The Lowdown: Life, it seems, is marked by separations. Hard lines are drawn daily between night and day, dream and reality, and most severely, life and death. This last dichotomy has always haunted post-punk legend Nick Cave, as he writes in his Red Hand Files: “For most of my life, I felt a strange gravitational pull toward an undisclosed traumatic event.” This “dreadful yearning,” as he describes it, manifested itself in Skeleton Tree, a barren and bare-boned album gravely interrupted by the loss of Cave’s son, Arthur, who died during the album’s production.
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“I called out/ Right across the sea/ But the echo comes back empty,” Cave laments on that album’s titular closing track. In these lines, Cave describes the grief-stricken void — “the vast and darkened belly of the beast” — the loss of his son created. When Cave finally resolves at album’s end that “it’s alright now,” it’s hard to know whether he believes that’s true. But grief, like all change, is a process. Three years removed from Skeleton Tree, Cave continues his exploration of grief on Ghosteen, a record that blurs the hard lines of life’s separations and searches for peace, love, and beauty.
The Good: Swirling synths are the first sounds heard on Ghosteen, signaling a continuation of the Bad Seeds’ recent ambient minimalism. This time, the simplicity is mesmerizing, inviting us into meditation as light piano pieces and sparse, melodic lines weave through an omnipresent haze shimmering with feathery light. Across this soundscape, Cave builds a dream world filled with prancing fire horses, stairways to heaven, and ghastly specters travelling down rain-glossed streets. Each line evokes poetic scenes with a vibrancy to rival the best of literature and cinema.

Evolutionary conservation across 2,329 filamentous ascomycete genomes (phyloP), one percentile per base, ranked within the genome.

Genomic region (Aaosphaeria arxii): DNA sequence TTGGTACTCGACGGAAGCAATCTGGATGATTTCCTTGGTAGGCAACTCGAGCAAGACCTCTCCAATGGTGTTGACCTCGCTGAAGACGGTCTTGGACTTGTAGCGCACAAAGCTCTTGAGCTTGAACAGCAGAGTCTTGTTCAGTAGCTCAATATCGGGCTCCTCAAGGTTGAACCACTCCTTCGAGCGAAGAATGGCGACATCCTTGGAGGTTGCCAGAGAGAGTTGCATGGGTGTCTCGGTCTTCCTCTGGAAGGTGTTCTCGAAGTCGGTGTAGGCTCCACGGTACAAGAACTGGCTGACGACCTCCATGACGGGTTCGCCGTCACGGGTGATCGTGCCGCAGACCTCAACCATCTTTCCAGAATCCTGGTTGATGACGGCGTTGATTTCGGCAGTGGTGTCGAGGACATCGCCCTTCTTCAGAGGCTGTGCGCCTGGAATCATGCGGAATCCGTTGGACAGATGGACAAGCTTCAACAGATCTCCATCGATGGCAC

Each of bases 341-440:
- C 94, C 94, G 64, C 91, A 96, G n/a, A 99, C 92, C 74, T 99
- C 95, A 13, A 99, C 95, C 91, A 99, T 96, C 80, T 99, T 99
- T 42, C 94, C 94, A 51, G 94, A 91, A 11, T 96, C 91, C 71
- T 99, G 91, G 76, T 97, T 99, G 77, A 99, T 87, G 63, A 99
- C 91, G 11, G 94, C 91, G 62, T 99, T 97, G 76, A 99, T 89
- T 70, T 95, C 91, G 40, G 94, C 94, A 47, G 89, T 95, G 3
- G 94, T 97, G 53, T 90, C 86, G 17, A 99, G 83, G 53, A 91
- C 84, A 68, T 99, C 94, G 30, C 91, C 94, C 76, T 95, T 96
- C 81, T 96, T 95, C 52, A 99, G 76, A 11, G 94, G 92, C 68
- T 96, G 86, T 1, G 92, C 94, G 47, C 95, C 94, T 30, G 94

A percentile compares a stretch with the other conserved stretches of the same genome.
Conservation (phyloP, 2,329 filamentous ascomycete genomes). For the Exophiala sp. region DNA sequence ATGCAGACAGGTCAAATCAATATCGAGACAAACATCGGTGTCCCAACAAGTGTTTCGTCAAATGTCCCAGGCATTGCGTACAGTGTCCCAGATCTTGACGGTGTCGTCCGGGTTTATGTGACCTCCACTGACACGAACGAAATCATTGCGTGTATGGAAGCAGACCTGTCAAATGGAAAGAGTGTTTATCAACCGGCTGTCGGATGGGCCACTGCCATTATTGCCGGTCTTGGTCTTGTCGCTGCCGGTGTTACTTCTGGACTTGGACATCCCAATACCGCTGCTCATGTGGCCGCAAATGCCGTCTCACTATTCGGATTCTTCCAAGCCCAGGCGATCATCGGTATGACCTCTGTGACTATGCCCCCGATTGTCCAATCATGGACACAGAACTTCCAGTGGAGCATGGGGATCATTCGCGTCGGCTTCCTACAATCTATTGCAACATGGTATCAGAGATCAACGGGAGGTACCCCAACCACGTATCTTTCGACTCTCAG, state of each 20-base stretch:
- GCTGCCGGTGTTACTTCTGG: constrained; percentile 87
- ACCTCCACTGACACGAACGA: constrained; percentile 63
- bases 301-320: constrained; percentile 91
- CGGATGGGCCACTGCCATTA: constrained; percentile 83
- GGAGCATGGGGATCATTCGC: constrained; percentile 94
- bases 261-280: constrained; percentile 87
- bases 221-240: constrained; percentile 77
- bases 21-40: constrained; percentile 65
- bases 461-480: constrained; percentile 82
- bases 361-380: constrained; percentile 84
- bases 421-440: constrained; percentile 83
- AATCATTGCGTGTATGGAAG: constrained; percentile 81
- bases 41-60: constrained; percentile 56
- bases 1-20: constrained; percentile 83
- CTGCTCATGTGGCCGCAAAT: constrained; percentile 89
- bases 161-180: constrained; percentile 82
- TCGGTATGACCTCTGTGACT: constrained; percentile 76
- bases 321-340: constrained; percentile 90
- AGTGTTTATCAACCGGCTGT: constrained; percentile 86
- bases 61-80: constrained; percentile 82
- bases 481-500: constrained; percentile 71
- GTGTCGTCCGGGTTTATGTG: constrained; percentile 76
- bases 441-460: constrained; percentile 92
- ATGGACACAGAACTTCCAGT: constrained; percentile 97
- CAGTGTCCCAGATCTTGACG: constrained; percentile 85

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Like Yann Martel’s Life of Pi, Cave’s world questions our idea of reality. “We’re all so sick and tired of seeing things as they are,” he remarks on “Bright Horses”, reminding us that our hearts yearn for something more wonderful than just what is seen. Imagination and reality are not at odds, Cave seems to argue, nor are the physical and the spiritual. “There’s nothing wrong with loving something/ You can’t hold in your hand,” he sings on the title track, a reminder that love is much more mystical than we perceive.
Love is the propelling force and most important meditation of Ghosteen. It’s what breaks down the barriers between life and death, allowing Cave to remain connected to the spirit of his son. “I am beside you, you are beside me,” Cave sings from his son’s perspective on “Ghosteen Speaks”, as he remembers that “nothing is something where something is meant to be.” At times, the absence of something or someone is felt more tangibly than their presence.
Cave expresses this on closing track “Hollywood”, the album’s darkest trek into grief, where he awaits death, reunion with his son, and a final peace. It’s a hard, but necessary song that grounds the record in the understanding that grief, even the healthy display of grief Cave shows us across Ghosteen, hurts like hell. As he closes this chapter of what is sure to be a lifelong process, Cave recounts a tale from a Buddhist myth, reminding himself and the listener that everyone has experienced grief. It’s through our shared sorrow and empathy for each other that we find the strength to fully live.
The Bad: Though Ghosteen’s emotional meditations on life, love, and grief offer little to critique, the first side’s closer, “Leviathan”, offers the least insight and clashes tonally with the first seven tracks. The song’s haunting repetition of “I love my baby and my baby loves me” feels a bit unsettling, darkening the shimmer that pervades much of side one. Despite this, the sonic tension created by late-album tracks like “Leviathan” and “Hollywood” parallel the reality that grief and hope are not opposites, but rather siblings always in tension with each other.
The Verdict: The biblical book of Hebrews says, “Faith is the assurance of things hoped for, the conviction of things not seen.” Never has an album expressed this idea clearer than Ghosteen. Though grief and loss left Cave searching for answers, he is by no means aimless. “Sometimes a little faith can go a long, long way,” he sings on “Waiting for You”, believing with conviction that one day he will celebrate a reunion with his son.
But faith doesn’t necessarily make the journey easy. Though he knows love and peace will carry him to the end, Cave, like Bono, still hasn’t found what he’s looking for. “It’s a long way to find peace of mind,” Cave repeats at the album’s close. Even so, as difficult as it is to feel, Cave has been assured since the beginning of the journey that “peace will come in time.”
Essential Tracks: “Waiting for You”, “Galleon Ship”, and “Ghosteen”